Back in February the Goldwater Institute filed a lawsuit against the State Bar Association of North Dakota on behalf of an attorney in the state over the use of lawyer licensing fees for politics.
Basically, the SBAND spent almost $50,000 fighting Measure 6 (the shared parenting measure) on the 2014 ballot. The SBAND told me in October that opposing the ballot measure wasn’t a political issue, which sort of strains belief, but they also seemed to be acknowledging that there was an issue because they were giving prorated refund of lawyer fees to their members.
[mks_pullquote align=”right” width=”300″ size=”24″ bg_color=”#000000″ txt_color=”#ffffff”]That’s all well and good – lawyers have the same rights to engage in the political process as the rest of us – but it becomes problematic when the the group is also receiving mandatory state fees.[/mks_pullquote]
Now it seems they may be in the process of changing their policies regarding this sort of thing as part of a pending settlement with the Goldwater Institute. Mike Nowatzki has more on that here.
What I’m wondering is if the State of North Dakota doesn’t need to take licensing authority away from SBAND entirely. Frankly, I’m not sure a change in policy in how the SBAND separates its political activities from its regularity activities is enough.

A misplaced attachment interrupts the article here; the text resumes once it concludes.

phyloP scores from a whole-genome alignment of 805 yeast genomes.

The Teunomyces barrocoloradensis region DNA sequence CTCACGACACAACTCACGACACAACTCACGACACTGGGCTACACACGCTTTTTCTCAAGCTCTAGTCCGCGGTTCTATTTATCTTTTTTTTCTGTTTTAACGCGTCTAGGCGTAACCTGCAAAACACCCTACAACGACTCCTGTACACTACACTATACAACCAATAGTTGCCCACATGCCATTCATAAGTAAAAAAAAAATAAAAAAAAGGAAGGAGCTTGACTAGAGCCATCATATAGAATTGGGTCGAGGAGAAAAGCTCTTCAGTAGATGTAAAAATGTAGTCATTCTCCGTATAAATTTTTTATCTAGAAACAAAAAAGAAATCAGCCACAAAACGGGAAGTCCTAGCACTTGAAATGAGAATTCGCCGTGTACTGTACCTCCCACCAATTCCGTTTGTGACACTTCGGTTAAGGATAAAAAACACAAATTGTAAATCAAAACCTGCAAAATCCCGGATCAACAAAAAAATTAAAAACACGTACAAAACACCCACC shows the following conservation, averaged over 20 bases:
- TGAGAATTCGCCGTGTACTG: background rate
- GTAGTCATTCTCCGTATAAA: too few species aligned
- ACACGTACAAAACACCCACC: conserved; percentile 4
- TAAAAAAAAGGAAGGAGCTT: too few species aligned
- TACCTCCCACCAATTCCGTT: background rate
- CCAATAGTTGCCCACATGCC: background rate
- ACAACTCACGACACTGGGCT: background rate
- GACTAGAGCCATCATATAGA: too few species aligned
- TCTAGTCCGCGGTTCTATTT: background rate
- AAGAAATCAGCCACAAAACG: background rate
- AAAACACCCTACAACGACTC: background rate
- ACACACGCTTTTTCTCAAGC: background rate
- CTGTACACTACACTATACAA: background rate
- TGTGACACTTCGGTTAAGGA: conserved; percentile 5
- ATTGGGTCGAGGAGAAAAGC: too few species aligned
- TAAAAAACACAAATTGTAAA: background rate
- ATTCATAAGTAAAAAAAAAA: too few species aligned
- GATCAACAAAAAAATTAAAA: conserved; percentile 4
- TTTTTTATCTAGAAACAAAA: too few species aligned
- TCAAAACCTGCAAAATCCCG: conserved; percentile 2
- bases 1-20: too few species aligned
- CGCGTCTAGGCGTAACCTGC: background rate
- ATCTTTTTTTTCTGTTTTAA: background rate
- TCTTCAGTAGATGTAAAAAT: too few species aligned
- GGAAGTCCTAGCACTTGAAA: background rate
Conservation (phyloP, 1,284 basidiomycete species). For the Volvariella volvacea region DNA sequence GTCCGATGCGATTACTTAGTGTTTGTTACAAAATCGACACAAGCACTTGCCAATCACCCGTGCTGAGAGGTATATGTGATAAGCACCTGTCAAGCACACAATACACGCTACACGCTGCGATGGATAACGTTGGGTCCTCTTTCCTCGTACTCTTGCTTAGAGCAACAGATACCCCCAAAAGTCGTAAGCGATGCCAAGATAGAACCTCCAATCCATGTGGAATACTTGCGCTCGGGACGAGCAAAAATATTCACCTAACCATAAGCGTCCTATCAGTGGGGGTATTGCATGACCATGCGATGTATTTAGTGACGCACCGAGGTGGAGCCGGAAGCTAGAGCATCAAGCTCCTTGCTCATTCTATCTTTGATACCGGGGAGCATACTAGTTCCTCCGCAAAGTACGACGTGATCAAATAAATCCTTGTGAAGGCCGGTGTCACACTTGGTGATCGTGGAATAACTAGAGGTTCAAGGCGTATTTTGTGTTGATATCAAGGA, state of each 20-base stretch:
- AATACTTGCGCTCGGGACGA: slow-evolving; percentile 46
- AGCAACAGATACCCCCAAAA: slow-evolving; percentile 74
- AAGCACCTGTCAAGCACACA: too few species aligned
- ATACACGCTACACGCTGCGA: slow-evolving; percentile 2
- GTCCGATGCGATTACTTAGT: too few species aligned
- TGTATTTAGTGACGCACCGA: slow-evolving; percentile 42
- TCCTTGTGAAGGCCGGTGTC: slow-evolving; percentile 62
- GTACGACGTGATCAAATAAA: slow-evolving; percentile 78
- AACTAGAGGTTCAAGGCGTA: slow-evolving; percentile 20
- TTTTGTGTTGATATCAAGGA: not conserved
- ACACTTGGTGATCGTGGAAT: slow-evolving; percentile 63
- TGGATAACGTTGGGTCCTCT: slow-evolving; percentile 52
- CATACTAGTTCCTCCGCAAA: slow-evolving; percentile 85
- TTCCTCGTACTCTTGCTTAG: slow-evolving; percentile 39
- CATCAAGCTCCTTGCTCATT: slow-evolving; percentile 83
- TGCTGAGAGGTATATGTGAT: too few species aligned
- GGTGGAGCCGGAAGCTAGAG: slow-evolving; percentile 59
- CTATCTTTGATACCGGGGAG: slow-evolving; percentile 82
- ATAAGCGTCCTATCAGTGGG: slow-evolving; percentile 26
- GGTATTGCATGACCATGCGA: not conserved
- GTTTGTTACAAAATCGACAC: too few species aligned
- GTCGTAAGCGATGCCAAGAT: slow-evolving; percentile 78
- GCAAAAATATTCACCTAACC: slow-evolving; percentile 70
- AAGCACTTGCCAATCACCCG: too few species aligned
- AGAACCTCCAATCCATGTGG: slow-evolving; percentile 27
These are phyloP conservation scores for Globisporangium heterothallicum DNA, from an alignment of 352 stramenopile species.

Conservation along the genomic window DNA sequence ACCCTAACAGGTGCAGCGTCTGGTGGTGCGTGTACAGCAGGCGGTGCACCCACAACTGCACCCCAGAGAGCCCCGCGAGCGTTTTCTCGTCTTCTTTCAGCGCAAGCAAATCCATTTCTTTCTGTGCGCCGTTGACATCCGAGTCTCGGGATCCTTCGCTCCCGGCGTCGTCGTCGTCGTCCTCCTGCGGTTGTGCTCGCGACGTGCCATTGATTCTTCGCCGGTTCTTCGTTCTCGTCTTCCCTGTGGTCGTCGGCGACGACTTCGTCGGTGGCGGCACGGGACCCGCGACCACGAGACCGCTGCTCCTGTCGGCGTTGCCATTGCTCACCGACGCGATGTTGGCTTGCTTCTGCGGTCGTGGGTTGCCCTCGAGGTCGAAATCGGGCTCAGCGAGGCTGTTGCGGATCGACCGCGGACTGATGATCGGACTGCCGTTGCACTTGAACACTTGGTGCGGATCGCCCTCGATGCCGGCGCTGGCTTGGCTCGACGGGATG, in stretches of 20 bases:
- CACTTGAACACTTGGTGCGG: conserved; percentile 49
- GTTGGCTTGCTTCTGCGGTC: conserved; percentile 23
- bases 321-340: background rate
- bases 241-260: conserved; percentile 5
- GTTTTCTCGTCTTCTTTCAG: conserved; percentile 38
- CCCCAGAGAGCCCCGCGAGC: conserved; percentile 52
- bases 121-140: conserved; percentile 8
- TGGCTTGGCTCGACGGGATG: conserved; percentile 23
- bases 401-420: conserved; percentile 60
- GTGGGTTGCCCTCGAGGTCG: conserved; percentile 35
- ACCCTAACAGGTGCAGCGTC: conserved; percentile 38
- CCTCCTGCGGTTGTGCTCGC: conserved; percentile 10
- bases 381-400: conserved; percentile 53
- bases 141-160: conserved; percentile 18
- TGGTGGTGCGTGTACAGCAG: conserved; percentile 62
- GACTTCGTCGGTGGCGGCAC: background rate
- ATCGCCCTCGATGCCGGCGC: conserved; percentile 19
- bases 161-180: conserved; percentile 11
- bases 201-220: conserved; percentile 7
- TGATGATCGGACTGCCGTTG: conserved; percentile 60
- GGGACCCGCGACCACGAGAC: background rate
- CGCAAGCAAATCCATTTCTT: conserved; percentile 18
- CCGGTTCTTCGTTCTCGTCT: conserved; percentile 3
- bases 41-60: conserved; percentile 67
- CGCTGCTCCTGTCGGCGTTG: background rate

I’m not sure that a group which advocates for lawyers when it comes to political issues should be the same group that is also in charge of licensing lawyers.
Remember, lawyer licensing fees are not optional. If you want to be a lawyer in the State of North Dakota you have to pay fees to the SBAND. That’s the law. But the SBAND is also active politically. They’ve started campaigns opposing ballot measures in the past, and they also lobby the Legislature among other activities.
That’s all well and good – lawyers have the same rights to engage in the political process as the rest of us – but it becomes problematic when the the group is also receiving mandatory state fees.
Whatever settlement comes out of the Goldwater Institute lawsuit, I think lawmakers should take a long and hard look at creating a firewall between occupational regulation and occupational advocacy, and not just for lawyers. It’s fine if lawyers or doctors or dentists or any other group of professionals want to band together to take a position on a political issue, but the groups they form should be private and separate from regulatory entities.